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Thesis Abstract – Asbury (2003)


Use of Perch Height in Regard to Thermoregulation in Sceloporus occidentalis: Population Comparisons

Author and college:

Dee Asbury, Harvey Mudd College


April 30, 2003


Bachelor of Science in Biology


Stephen Adolph, Harvey Mudd College


I investigated perch height choices in three populations of western fence lizards (Sceloporus occidentalis) with habitats varying in altitude (from 400 m to 2230 m) and climate (desert, moderate, and mountain). Perching behavior was observed both in the field and in experimental enclosures at the Bernard Field Station, Claremont, CA. In nature, S. occidentalis perching behavior varied significantly with higher perch choice coinciding with warmer average temperatures. In the field experiments where the three populations were exposed to the same environmental factors, perching behavior did not differ between populations. These results indicate that population differences in perch choice is a plastic behavior, variable in response to some environmental factor, rather than learned or genetic.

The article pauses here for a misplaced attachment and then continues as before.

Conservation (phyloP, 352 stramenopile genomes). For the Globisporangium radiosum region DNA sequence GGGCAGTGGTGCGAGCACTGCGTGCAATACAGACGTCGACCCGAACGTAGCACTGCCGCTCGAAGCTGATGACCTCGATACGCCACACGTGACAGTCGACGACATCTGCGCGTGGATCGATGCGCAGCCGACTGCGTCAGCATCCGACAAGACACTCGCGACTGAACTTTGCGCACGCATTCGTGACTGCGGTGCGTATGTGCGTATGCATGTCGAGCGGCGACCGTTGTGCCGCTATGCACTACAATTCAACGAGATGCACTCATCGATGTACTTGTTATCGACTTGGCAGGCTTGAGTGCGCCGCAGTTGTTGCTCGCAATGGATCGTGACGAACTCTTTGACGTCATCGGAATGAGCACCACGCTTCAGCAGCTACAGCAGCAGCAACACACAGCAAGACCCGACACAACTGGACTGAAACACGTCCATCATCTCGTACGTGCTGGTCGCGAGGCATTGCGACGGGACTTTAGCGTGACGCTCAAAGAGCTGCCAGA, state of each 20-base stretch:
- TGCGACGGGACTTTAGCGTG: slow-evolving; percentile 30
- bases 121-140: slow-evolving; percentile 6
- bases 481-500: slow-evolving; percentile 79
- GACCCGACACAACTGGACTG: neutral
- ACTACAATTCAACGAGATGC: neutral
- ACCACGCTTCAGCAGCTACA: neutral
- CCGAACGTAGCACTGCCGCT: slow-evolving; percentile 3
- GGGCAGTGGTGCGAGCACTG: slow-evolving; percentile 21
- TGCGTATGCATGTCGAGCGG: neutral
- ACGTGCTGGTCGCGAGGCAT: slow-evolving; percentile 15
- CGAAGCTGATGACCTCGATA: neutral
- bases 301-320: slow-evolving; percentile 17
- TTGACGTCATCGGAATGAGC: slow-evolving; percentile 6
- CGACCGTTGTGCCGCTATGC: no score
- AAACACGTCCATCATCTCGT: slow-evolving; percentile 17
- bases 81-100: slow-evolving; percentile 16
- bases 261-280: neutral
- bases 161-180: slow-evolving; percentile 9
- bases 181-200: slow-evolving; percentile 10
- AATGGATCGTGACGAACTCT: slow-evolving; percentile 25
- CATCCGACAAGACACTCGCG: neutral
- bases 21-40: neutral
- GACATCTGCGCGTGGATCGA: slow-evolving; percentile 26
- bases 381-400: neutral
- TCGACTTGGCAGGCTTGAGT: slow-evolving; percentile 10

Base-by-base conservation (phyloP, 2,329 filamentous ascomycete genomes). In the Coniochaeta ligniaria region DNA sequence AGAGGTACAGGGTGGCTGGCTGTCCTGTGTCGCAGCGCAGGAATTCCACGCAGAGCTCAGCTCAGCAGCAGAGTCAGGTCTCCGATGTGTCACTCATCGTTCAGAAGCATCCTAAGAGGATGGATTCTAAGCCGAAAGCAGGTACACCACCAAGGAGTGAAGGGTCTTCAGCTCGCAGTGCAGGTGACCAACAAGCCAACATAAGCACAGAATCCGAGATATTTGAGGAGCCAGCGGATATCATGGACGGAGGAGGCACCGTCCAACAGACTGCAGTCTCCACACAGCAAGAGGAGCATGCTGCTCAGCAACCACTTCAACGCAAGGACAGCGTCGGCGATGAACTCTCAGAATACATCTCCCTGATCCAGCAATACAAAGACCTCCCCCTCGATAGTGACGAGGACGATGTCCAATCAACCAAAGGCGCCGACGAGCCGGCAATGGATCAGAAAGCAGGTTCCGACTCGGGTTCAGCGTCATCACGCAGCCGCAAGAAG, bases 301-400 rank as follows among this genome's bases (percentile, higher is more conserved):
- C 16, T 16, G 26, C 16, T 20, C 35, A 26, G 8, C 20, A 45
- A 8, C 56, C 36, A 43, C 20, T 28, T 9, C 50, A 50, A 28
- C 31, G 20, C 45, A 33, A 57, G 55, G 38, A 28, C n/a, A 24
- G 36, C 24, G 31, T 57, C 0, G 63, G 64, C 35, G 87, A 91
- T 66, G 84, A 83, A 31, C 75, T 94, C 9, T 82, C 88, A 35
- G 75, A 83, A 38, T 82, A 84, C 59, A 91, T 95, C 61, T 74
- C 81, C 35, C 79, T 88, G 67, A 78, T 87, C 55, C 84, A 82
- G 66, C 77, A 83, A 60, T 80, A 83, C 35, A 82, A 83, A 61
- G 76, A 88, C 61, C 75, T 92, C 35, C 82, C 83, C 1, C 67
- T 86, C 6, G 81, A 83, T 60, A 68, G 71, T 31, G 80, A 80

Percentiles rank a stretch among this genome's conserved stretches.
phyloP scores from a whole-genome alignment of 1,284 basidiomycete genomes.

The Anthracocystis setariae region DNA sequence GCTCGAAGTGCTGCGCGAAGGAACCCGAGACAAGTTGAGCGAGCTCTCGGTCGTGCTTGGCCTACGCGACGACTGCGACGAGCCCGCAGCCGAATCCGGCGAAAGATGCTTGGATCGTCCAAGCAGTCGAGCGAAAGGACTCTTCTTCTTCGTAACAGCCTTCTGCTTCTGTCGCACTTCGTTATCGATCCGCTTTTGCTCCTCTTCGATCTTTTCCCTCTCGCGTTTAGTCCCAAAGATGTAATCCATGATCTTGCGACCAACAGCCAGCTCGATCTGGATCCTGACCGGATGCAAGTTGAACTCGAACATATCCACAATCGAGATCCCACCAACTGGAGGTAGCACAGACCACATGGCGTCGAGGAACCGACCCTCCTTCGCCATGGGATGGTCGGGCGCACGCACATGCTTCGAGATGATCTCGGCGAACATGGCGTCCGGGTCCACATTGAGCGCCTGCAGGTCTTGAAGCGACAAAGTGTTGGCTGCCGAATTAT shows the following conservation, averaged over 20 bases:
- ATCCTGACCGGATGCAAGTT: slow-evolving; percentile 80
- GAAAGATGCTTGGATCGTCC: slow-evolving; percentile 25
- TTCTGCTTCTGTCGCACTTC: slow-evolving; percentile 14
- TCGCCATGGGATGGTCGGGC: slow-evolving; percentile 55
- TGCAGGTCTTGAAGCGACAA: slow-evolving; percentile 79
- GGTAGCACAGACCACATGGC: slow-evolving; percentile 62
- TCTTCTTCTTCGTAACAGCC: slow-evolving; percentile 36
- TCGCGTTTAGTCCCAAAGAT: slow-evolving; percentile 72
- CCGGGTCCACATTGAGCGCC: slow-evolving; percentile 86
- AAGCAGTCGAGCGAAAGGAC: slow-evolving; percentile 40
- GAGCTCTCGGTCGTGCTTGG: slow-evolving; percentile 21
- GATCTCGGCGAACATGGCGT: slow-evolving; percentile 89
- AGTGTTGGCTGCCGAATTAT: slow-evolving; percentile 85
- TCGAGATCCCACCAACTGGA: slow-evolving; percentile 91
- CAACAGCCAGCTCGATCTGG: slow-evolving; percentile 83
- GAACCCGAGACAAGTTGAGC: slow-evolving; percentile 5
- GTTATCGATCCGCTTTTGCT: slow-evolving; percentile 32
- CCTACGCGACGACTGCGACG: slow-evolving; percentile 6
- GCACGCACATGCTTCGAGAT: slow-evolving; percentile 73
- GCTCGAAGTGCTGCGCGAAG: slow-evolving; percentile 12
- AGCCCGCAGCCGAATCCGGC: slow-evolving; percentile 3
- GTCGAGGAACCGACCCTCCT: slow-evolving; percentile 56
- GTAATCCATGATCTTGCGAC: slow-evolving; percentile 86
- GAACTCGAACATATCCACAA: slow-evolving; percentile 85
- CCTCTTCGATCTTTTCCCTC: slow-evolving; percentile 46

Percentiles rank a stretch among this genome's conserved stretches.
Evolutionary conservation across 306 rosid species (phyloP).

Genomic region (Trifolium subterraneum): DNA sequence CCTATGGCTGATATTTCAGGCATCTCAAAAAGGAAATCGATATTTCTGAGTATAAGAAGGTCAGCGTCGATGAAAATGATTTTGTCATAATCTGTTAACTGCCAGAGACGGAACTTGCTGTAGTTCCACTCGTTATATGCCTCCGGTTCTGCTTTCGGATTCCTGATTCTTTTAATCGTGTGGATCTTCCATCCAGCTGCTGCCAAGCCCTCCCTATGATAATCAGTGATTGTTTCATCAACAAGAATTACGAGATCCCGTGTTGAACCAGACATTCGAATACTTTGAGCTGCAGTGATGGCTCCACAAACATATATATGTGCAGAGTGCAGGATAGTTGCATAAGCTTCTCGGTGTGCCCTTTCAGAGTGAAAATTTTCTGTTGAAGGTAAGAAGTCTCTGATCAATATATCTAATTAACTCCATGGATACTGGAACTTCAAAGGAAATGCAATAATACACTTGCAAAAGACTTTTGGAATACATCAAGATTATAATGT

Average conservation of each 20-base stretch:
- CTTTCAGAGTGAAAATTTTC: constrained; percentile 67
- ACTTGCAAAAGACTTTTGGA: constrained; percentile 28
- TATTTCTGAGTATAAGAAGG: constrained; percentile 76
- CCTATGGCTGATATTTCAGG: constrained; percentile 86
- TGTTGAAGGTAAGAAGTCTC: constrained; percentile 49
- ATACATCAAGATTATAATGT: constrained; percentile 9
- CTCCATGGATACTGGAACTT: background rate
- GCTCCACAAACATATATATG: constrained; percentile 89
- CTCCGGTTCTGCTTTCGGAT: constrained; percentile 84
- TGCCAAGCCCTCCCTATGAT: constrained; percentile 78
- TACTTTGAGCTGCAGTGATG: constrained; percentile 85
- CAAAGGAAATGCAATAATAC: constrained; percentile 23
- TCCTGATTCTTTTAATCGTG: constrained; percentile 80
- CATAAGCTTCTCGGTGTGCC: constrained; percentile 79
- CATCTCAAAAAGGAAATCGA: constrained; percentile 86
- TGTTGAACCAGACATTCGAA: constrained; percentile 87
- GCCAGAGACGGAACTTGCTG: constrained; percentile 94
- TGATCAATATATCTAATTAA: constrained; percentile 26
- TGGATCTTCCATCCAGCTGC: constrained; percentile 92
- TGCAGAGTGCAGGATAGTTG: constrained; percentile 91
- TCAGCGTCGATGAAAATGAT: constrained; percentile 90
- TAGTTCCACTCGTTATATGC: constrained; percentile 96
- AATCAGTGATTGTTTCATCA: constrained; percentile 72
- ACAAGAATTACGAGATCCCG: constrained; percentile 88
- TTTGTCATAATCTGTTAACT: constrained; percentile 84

For more information:

Contact Steve Adolph, Harvey Mudd College – stephen_adolph@hmc.edu

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